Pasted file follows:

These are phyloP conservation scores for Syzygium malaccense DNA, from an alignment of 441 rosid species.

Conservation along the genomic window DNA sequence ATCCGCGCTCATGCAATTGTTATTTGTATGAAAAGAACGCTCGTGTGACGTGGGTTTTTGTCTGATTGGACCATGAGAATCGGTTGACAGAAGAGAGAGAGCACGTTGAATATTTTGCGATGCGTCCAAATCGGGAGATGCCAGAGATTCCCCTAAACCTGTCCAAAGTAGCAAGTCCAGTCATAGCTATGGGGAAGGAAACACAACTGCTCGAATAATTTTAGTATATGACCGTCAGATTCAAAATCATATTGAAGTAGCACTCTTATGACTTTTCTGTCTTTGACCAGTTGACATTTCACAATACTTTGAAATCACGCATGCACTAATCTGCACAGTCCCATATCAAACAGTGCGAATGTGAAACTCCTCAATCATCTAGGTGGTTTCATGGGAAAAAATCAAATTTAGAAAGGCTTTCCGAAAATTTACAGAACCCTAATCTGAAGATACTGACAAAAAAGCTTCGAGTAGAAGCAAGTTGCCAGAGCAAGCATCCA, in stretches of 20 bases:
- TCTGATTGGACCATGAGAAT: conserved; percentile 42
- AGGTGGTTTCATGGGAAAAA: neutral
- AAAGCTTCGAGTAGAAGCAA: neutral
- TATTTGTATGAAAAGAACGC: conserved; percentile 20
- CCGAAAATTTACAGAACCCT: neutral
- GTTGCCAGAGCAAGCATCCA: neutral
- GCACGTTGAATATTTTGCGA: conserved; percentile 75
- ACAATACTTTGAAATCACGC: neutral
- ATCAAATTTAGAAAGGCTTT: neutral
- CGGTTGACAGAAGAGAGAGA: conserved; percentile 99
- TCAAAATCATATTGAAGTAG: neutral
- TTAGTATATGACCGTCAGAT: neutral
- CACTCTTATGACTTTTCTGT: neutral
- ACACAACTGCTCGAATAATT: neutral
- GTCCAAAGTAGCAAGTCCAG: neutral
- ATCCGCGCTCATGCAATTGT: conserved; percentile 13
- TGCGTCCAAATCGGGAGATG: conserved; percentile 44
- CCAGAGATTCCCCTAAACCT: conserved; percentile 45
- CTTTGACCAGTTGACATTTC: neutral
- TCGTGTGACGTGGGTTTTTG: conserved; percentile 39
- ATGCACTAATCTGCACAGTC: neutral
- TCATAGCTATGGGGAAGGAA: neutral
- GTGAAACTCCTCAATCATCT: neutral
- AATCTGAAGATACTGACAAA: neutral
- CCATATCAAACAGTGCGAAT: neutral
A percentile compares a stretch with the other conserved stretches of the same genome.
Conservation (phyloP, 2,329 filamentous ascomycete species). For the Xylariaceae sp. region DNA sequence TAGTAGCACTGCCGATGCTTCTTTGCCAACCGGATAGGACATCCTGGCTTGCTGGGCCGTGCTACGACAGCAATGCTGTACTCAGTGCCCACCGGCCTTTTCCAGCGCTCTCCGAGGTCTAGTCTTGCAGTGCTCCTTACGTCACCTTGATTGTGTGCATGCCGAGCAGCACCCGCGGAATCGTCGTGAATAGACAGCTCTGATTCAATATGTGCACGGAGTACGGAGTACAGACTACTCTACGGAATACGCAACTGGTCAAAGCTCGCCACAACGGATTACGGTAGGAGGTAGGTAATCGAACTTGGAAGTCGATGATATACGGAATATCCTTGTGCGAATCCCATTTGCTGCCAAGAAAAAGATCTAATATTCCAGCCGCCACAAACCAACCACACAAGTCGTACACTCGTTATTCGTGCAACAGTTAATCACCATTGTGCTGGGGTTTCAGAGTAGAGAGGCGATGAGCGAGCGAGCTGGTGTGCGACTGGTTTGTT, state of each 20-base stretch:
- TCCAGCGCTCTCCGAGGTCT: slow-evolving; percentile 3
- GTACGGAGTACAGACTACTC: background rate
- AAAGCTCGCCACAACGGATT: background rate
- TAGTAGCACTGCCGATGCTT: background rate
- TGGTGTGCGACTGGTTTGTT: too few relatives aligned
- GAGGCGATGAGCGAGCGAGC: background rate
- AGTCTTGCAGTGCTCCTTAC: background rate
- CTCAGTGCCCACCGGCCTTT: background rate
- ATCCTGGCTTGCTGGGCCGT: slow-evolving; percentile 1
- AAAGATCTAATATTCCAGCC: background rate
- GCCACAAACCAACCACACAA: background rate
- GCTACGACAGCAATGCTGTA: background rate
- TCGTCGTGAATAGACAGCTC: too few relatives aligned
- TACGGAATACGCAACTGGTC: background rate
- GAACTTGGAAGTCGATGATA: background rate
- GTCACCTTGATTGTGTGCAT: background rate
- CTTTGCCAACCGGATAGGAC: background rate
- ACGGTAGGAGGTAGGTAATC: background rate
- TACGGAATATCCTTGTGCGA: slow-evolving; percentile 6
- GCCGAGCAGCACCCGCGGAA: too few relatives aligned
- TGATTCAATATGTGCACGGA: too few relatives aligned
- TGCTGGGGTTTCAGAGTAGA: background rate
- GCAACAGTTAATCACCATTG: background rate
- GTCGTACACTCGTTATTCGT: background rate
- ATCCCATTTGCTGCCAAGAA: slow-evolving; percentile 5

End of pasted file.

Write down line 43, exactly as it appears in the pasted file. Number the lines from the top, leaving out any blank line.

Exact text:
- TACGGAATACGCAACTGGTC: background rate